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My Dell Studio XPS 13 has a brightness up & down buttons (Fn + up arrow / down arrow), as do most laptops have. It's running Windows 7 64bit and I've installed Windows Live Messenger (build 14 and something) on it.

When I hit Fn + down arrow, to reduce screen brightness, the Messenger window pops up. That's true whether it has been running in background (system tray / minimized) before or not.

Note, to make messenger hide itself to the system tray, I've set it to Vista Compatibility mode. I don't think that has anything to do with it though, since if I shut compatibility mode off, the problem persists.

There's a thread on the matter here, but with no solution.

Thanks,
Asaf


SOLUTION:

Stop Intellitype when using internal keyboard. See detailed howto here.


EDIT: Some new findings on the matter -

If I exit messenger entirely and restart (or simply stop) the service "Windows Live ID Sign-in Assistant" the problem is solved until I run messenger again. It persists even after entirely closing messenger, until I restart the said service.


EDIT2:

  • The above service "Windows Live ID Sign-in Assistant" actual name is wlidsvc.

  • There's no shortcut defined for messenger, nor is there any other hot key in its preferences.


EDIT3:

  • I'm not sure if it's relates, but some of the Fn keys are not working - Fn + F1 doesn't put the machine to sleep, Fn + F3 doesn't show battery status.

EDIT4:

  • Problem probably relates to conflict with IntelliType Pro. See my answer below.
  • Said conflict also causes Undo command when disabling Wireless (Wireless touch button), and other side effects for various keys.
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I've had this problem with a Dell Latitude X300 with Windows XP. –  svinto Feb 2 '10 at 19:04
    
@svinto did you manage to solve it? How? –  Asaf R Feb 3 '10 at 5:57
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4 Answers

up vote 2 down vote accepted
+50

There's a utility called AutoHotkey that will show you exactly what keyboard presses are sent at the application level. You can use this utility to see what Windows is seeing when you press that key combination. Its a bit of a hack, but here goes. (This basically installs a global keylogger...)

  1. First, install AutoHotkey (http://www.autohotkey.com/)
  2. Save this to a file and name it "test.ahk" (you have to have a script running that installs the "keyboard hook" to see ALL keypresses.)
    #InstallKeybdHook
  3. Double click the file to run it. It will show up in your system tray as a green square with an H in it.
  4. Double click the green H icon to open the UI for your script.
  5. Click View menu > Key History and script info.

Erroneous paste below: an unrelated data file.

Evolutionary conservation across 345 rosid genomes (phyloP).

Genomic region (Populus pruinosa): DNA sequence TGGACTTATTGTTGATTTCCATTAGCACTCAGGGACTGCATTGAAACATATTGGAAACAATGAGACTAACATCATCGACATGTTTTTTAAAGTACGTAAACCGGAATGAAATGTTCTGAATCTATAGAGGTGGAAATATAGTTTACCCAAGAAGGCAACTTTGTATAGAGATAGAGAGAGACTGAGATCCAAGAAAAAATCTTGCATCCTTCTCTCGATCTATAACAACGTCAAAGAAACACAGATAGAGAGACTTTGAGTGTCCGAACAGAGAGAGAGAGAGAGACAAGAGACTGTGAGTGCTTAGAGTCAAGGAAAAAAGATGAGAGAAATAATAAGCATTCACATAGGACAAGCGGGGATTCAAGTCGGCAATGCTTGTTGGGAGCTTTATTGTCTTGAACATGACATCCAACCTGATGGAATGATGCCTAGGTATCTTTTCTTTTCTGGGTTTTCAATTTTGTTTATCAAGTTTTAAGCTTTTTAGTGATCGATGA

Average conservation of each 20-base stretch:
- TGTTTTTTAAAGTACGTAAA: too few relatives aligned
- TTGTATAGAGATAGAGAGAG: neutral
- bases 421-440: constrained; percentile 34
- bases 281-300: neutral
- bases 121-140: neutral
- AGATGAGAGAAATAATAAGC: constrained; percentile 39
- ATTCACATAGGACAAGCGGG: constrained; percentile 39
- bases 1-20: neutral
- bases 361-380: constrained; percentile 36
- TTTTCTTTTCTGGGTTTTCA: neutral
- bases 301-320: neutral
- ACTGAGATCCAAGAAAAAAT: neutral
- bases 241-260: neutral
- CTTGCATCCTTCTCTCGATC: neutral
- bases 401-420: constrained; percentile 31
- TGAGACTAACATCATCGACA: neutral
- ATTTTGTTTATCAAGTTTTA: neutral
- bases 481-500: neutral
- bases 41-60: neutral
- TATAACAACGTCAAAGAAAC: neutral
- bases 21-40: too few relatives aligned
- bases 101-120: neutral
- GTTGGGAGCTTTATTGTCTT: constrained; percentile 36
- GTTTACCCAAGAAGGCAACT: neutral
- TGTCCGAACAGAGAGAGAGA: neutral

6. Press your key combination, then press F5 on the AutoHotkey script window.

You will see they key combination most recently pressed at the bottom. You can press a known key a couple of times before you press the key you want to find so its easier to find. Hopefully you'll see something useful.

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Finally found out how to disable this WITHOUT closing IntelliType or installing third party tools n XP:

  1. Start > Control Panel > Keyboard
  2. Go to Key Settings tab
  3. In Key Settings List, look for Messenger and select it
  4. Click Configure...
  5. On the Reassign a Key window, select Disable the use of this key under Custom
  6. Click Finish and Apply/OK

Now you can press FN+Up/Down keys to your hearts content with messenger popping up!

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Other than the Dell built-in keyboard, I also use the awesome Microsoft Natural Ergonomic 4000 keyboard (actually, the 7000 keyboard mouse set). Microsoft IntelliType Pro - the keyboard software - seems to interfere with some of the built-in keyboard's functionality, namely Fn + F1, Fn +F3 and Fn + Down Arrow.

Looking at this post I tried running MsKey and choosing "Close Intellitype Pro". It seems to solve the problem.

To sum it up - A conflict with Intellitype is (probably) the cause. I don't have a good solution yet other than closing and opening Intellitype only when needed.

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Fn+* is, I believe, entirely done by drivers. That is, the actual hotkey should not be interacting with the OS like that - however, if WLM has a hotkey set (Which can be done in a shortcut to it. Any shortcut.), it could, by chance, be the same as what the Fn+Down really fires.

Step one would be to look in any of your WLM shortcuts, and see if any of them have hotkeys active (Shortcut -> properties -> shortcut tab), second step would be to see if the laptop drivers have some sort of control panel. After that, it'd require a bit more thought to figure out.

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